Jane Austen fans never let the story end

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The many adaptations of Jane Austen
It is a truth universally acknowledged, that a good book in possession of a large audience, must be in want of an adaptation.
Book covers courtesy of publishers

"... they were both ever sensible of the warmest gratitude towards the persons who, by bringing her into Derbyshire, had been the means of uniting them."

That's the last line of Jane Austen's classic "Pride and Prejudice." The End. Case closed. Darcy + Lizzie 4EVA.

But for many fans, it was only the beginning. Unwilling to let the story end, they took up their pens and began to rewrite, rework and reimagine.

There are now more than 200 different prequels, sequels and adaptations for Austen's classic love story.

Because "Pride and Prejudice" is no longer under copyright, Darcyphiles so inclined are welcome to bend and twist the tale to their own tastes. They can publish new versions as they please — and in the digital age, "publishing" only requires the click of a button.

The Austen spree is part of a larger, fast-growing world of fan fiction, in which fans of books, films and TV shows write their own stories using the familiar characters. (The world of fan fiction knows no bounds: There are fanfics for everything from Sesame Street to Mr. Clean.)

Fan fiction writers run into a key problem when they want to publish their work, however: The characters are often under copyright. But for Austen, and other classics in the public domain, it's a literary free-for-all.

"When a work of literature enters the public domain, this means that its copyright term has ended," Jennifer Jenkins, head of Duke University's Center for the Study of the Public Domain, explained. "You are free to use and build upon the work without permission or fee."

Which means: Elizabeth Bennett and Fitzwilliam Darcy are up for grabs for anyone's imagination. And oh, the imaginations. The derivative works come in every shape and style you could possibly imagine.

"It is a truth universally acknowledged that a zombie in possession of brains must be in want of more brains."

Do you wish "Pride and Prejudice" had vampires? Check.

Zombies? Yep.

Do you wish it was set in high school? Already been done.

Have you dreamed of Darcy on the open seas? You're not alone.

Do you just wish you knew what happened next? How about this sequel or this sequel or this one.

There's also "Prom and Prejudice," "Prada and Prejudice," "Spies and Prejudice" ...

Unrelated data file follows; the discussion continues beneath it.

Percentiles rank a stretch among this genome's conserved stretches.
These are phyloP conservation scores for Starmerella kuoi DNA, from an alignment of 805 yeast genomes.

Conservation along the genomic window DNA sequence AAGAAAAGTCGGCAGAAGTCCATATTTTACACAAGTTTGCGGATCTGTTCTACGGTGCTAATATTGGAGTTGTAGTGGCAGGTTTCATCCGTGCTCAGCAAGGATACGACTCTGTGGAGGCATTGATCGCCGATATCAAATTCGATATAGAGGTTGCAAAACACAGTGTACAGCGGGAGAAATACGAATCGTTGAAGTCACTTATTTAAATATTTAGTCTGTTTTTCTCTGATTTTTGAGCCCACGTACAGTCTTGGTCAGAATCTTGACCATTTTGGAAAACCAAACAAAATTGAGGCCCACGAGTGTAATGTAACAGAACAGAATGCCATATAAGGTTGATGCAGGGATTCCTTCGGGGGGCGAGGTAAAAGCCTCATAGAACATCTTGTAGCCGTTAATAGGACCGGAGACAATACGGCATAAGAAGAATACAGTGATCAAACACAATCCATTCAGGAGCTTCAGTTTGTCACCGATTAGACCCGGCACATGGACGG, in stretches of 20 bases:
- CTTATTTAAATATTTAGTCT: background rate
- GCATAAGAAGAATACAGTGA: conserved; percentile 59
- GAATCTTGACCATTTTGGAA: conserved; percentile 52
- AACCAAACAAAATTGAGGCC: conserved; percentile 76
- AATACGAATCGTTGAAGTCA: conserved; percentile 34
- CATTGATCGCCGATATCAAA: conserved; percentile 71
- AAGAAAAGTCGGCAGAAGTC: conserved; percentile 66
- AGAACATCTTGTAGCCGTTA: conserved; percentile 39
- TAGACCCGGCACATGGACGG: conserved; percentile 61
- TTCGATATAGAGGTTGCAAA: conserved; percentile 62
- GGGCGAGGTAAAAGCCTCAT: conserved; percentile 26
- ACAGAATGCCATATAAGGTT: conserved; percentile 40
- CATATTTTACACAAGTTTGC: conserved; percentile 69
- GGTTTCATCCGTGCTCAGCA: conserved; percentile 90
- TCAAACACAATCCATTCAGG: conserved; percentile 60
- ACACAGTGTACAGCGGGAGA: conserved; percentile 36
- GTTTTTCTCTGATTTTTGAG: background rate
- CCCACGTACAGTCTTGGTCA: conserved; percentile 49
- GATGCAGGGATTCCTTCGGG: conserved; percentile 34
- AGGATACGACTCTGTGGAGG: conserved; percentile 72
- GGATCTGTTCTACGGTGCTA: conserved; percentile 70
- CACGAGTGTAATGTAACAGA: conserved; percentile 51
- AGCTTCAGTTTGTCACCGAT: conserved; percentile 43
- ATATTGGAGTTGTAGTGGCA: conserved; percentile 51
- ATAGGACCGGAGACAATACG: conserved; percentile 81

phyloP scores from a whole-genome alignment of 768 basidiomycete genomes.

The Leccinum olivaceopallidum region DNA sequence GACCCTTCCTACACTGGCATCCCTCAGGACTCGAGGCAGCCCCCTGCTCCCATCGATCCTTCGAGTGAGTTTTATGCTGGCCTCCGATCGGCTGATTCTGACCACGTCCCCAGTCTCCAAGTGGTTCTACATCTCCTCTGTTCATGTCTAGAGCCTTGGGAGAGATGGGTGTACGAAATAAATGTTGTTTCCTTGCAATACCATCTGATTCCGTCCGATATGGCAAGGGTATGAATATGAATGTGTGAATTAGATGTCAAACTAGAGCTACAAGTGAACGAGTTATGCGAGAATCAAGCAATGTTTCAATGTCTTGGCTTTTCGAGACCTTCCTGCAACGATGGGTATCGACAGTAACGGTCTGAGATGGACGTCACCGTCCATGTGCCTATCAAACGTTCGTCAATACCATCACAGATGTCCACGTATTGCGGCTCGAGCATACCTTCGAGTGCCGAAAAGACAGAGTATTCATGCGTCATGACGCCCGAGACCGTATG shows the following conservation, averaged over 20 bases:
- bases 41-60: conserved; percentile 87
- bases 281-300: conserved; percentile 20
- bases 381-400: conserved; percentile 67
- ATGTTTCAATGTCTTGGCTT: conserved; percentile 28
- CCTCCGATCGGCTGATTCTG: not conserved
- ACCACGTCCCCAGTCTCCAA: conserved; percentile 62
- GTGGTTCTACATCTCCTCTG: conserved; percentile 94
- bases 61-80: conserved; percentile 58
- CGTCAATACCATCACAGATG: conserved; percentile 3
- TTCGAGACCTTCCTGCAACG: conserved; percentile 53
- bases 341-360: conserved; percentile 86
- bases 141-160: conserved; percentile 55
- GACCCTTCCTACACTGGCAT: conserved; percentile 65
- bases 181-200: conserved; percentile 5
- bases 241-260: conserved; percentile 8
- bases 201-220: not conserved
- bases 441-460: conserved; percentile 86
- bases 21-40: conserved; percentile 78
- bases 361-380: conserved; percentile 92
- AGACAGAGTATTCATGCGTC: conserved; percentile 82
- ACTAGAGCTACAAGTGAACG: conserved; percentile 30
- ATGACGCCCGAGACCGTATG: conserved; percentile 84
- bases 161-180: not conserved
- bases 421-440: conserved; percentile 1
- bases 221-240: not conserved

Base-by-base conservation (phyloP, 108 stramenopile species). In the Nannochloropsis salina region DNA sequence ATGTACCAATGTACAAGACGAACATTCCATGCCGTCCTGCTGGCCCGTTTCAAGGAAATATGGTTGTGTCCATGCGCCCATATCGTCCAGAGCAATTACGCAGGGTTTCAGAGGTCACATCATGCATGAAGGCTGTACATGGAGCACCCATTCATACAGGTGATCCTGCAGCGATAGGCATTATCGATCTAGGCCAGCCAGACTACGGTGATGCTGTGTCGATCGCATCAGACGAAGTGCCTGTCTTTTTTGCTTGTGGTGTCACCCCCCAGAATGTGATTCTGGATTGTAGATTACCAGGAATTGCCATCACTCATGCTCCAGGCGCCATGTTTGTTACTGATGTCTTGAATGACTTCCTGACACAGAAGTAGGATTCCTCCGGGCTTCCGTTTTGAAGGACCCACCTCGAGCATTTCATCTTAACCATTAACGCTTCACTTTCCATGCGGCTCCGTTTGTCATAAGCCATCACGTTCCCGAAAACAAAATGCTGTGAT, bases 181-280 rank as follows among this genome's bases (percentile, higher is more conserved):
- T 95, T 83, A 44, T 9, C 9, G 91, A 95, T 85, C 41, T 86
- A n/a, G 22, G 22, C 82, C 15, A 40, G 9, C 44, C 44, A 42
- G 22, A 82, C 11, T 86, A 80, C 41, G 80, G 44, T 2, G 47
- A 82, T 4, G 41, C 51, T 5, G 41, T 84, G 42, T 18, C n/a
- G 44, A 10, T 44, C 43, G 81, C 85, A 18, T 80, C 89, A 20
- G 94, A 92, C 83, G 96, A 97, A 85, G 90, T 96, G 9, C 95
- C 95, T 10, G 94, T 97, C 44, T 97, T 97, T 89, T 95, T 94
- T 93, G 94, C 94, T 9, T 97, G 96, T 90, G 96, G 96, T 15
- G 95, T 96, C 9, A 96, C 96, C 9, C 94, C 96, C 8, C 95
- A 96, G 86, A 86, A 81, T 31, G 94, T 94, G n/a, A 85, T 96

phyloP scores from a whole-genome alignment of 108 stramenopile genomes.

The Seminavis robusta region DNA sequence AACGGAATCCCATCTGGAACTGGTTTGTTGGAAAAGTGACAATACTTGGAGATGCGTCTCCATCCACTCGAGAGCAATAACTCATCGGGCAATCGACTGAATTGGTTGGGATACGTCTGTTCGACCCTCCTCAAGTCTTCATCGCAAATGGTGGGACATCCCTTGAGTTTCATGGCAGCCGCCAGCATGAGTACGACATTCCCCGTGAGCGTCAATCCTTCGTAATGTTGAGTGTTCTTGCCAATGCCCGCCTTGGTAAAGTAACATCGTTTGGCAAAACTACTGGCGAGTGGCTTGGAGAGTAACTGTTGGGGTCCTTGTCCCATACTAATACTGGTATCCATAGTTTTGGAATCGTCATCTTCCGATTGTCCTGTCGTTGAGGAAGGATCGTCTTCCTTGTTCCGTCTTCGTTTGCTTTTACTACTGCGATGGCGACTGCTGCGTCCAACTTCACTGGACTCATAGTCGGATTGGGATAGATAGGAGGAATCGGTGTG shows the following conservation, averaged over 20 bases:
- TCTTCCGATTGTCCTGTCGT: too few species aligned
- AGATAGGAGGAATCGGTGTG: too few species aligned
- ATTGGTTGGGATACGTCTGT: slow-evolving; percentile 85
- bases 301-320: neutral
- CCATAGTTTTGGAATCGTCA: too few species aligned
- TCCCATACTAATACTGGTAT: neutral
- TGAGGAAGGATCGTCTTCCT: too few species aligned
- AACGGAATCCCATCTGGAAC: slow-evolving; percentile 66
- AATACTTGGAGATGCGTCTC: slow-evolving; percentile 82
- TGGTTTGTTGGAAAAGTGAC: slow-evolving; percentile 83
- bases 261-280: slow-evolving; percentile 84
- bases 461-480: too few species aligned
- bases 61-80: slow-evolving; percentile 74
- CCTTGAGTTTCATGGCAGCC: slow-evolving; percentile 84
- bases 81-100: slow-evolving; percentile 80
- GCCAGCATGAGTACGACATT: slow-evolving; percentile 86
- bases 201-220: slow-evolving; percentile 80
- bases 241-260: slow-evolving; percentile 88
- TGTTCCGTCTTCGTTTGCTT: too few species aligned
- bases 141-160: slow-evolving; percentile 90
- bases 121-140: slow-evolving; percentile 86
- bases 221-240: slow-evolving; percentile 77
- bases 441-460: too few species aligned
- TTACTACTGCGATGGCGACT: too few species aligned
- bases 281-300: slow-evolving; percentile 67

Maybe you wish "Pride and Prejudice" had more passion. Well, the carriage windows get steamy in "The Truth About Mr. Darcy" — and there's certainly more where that came from.

Have you ever wondered how Darcy might handle an electric guitar? "Fitzwilliam Darcy: Rock Star" has your answer.

And if you were just dying for a Jane Austen / Napoleon crossover, never fear.

Writers haven't stopped with just Austen's cast of characters; they've taken their artistic liberties with Austen herself. In "The Jane Austen Mysteries," Austen goes full Nancy Drew, wandering around London as an amateur sleuth.

The same freedom that allows this flood of adaptations also limits it. Since anyone can write one, anyone can write one. In other words: Some are better than others.

For one "Pride and Prejudice" adaptation, whose modified plot includes battling obsessive compulsive disorder and adopting an orphan from Vietnam, a Goodreads reviewer wrote: "It was the iceberg lettuce of the book world. ... It's bland, completely tasteless, and lacks much in the way of nutrition."

But while some may be mindless reads, a few Austen adaptations have earned rave reviews. Beloved British crime novelist P.D. James offered her own macabre spin on Austen with "Death Comes to Pemberley." The bestseller "Bridget Jones' Diary" played fast and loose with the plot of "Pride and Prejudice," and inspired a whole new wave of Austen-mania. Finally, Booklist hailed "Mr. Darcy Takes a Wife," a more traditional sequel, as a "wild, bawdy, and utterly enjoyable novel."

But why the obsession with Elizabeth and Darcy? Maybe because they're the king and queen of the literary prom. In a way, these adaptations allow fans to test that perfect love. They've thrown everything they have at them: pirates, infidelity, prom, Napoleon — and still their love survives.

It's also about extending the life of a favorite book: With all these adaptations, the story never has to end.

In fact, for many of these Austen adaptations, "The End" is only the beginning.

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